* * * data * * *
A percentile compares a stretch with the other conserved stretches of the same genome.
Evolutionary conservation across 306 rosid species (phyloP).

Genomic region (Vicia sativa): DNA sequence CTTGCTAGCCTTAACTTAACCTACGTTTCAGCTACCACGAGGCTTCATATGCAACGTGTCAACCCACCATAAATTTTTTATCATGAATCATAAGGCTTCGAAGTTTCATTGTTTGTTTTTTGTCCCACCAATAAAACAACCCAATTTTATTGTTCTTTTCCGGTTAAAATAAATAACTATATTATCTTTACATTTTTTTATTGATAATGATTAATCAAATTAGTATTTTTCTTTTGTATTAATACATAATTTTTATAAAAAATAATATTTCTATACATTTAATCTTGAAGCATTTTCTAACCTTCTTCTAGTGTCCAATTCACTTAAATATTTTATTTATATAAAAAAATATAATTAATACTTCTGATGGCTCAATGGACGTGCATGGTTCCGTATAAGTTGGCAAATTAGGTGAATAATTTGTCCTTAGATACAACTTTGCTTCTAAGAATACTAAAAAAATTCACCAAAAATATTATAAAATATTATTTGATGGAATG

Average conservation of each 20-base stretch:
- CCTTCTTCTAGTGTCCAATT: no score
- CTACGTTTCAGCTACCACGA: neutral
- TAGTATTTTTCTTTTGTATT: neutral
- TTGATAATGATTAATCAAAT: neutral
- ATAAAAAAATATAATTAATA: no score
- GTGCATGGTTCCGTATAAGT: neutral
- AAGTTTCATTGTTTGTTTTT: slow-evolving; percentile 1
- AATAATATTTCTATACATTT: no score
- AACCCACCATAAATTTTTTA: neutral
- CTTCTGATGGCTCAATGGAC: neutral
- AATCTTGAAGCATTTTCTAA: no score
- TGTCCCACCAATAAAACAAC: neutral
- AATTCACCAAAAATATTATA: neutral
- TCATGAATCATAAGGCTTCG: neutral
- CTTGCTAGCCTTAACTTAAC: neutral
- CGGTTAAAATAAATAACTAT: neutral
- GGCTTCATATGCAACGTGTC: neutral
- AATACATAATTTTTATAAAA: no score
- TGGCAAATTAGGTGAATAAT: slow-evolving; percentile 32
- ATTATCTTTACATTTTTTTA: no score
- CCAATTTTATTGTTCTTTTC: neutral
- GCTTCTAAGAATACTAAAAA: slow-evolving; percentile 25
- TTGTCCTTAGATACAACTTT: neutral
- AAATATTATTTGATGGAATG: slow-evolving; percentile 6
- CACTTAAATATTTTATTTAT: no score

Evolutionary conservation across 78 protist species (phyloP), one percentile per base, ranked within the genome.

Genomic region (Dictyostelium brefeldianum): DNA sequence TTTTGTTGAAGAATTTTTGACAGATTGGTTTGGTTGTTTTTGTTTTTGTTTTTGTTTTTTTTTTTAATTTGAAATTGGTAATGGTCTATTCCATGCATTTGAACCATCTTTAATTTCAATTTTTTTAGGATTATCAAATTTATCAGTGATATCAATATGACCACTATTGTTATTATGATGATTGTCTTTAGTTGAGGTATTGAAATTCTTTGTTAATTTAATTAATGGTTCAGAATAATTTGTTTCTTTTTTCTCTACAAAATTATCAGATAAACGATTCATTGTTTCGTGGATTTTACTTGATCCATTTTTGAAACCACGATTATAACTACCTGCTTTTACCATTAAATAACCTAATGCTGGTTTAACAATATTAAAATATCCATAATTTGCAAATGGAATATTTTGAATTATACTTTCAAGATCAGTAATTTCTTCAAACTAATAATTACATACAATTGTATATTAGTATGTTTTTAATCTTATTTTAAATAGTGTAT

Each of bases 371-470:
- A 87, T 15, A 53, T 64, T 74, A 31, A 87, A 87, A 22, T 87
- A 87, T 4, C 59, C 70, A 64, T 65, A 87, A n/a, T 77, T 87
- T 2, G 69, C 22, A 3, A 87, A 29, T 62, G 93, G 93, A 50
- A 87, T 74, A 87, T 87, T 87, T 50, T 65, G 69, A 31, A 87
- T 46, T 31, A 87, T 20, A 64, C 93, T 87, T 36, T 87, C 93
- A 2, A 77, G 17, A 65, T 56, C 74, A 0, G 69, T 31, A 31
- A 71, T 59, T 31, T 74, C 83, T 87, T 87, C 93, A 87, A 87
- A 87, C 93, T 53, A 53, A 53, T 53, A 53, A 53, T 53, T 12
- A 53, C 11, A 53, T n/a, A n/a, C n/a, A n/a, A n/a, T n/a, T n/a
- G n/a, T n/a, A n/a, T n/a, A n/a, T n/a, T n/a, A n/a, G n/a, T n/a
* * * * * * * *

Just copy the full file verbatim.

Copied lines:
A percentile compares a stretch with the other conserved stretches of the same genome.
Evolutionary conservation across 306 rosid species (phyloP).

Genomic region (Vicia sativa): DNA sequence CTTGCTAGCCTTAACTTAACCTACGTTTCAGCTACCACGAGGCTTCATATGCAACGTGTCAACCCACCATAAATTTTTTATCATGAATCATAAGGCTTCGAAGTTTCATTGTTTGTTTTTTGTCCCACCAATAAAACAACCCAATTTTATTGTTCTTTTCCGGTTAAAATAAATAACTATATTATCTTTACATTTTTTTATTGATAATGATTAATCAAATTAGTATTTTTCTTTTGTATTAATACATAATTTTTATAAAAAATAATATTTCTATACATTTAATCTTGAAGCATTTTCTAACCTTCTTCTAGTGTCCAATTCACTTAAATATTTTATTTATATAAAAAAATATAATTAATACTTCTGATGGCTCAATGGACGTGCATGGTTCCGTATAAGTTGGCAAATTAGGTGAATAATTTGTCCTTAGATACAACTTTGCTTCTAAGAATACTAAAAAAATTCACCAAAAATATTATAAAATATTATTTGATGGAATG

Average conservation of each 20-base stretch:
- CCTTCTTCTAGTGTCCAATT: no score
- CTACGTTTCAGCTACCACGA: neutral
- TAGTATTTTTCTTTTGTATT: neutral
- TTGATAATGATTAATCAAAT: neutral
- ATAAAAAAATATAATTAATA: no score
- GTGCATGGTTCCGTATAAGT: neutral
- AAGTTTCATTGTTTGTTTTT: slow-evolving; percentile 1
- AATAATATTTCTATACATTT: no score
- AACCCACCATAAATTTTTTA: neutral
- CTTCTGATGGCTCAATGGAC: neutral
- AATCTTGAAGCATTTTCTAA: no score
- TGTCCCACCAATAAAACAAC: neutral
- AATTCACCAAAAATATTATA: neutral
- TCATGAATCATAAGGCTTCG: neutral
- CTTGCTAGCCTTAACTTAAC: neutral
- CGGTTAAAATAAATAACTAT: neutral
- GGCTTCATATGCAACGTGTC: neutral
- AATACATAATTTTTATAAAA: no score
- TGGCAAATTAGGTGAATAAT: slow-evolving; percentile 32
- ATTATCTTTACATTTTTTTA: no score
- CCAATTTTATTGTTCTTTTC: neutral
- GCTTCTAAGAATACTAAAAA: slow-evolving; percentile 25
- TTGTCCTTAGATACAACTTT: neutral
- AAATATTATTTGATGGAATG: slow-evolving; percentile 6
- CACTTAAATATTTTATTTAT: no score

Evolutionary conservation across 78 protist species (phyloP), one percentile per base, ranked within the genome.

Genomic region (Dictyostelium brefeldianum): DNA sequence TTTTGTTGAAGAATTTTTGACAGATTGGTTTGGTTGTTTTTGTTTTTGTTTTTGTTTTTTTTTTTAATTTGAAATTGGTAATGGTCTATTCCATGCATTTGAACCATCTTTAATTTCAATTTTTTTAGGATTATCAAATTTATCAGTGATATCAATATGACCACTATTGTTATTATGATGATTGTCTTTAGTTGAGGTATTGAAATTCTTTGTTAATTTAATTAATGGTTCAGAATAATTTGTTTCTTTTTTCTCTACAAAATTATCAGATAAACGATTCATTGTTTCGTGGATTTTACTTGATCCATTTTTGAAACCACGATTATAACTACCTGCTTTTACCATTAAATAACCTAATGCTGGTTTAACAATATTAAAATATCCATAATTTGCAAATGGAATATTTTGAATTATACTTTCAAGATCAGTAATTTCTTCAAACTAATAATTACATACAATTGTATATTAGTATGTTTTTAATCTTATTTTAAATAGTGTAT

Each of bases 371-470:
- A 87, T 15, A 53, T 64, T 74, A 31, A 87, A 87, A 22, T 87
- A 87, T 4, C 59, C 70, A 64, T 65, A 87, A n/a, T 77, T 87
- T 2, G 69, C 22, A 3, A 87, A 29, T 62, G 93, G 93, A 50
- A 87, T 74, A 87, T 87, T 87, T 50, T 65, G 69, A 31, A 87
- T 46, T 31, A 87, T 20, A 64, C 93, T 87, T 36, T 87, C 93
- A 2, A 77, G 17, A 65, T 56, C 74, A 0, G 69, T 31, A 31
- A 71, T 59, T 31, T 74, C 83, T 87, T 87, C 93, A 87, A 87
- A 87, C 93, T 53, A 53, A 53, T 53, A 53, A 53, T 53, T 12
- A 53, C 11, A 53, T n/a, A n/a, C n/a, A n/a, A n/a, T n/a, T n/a
- G n/a, T n/a, A n/a, T n/a, A n/a, T n/a, T n/a, A n/a, G n/a, T n/a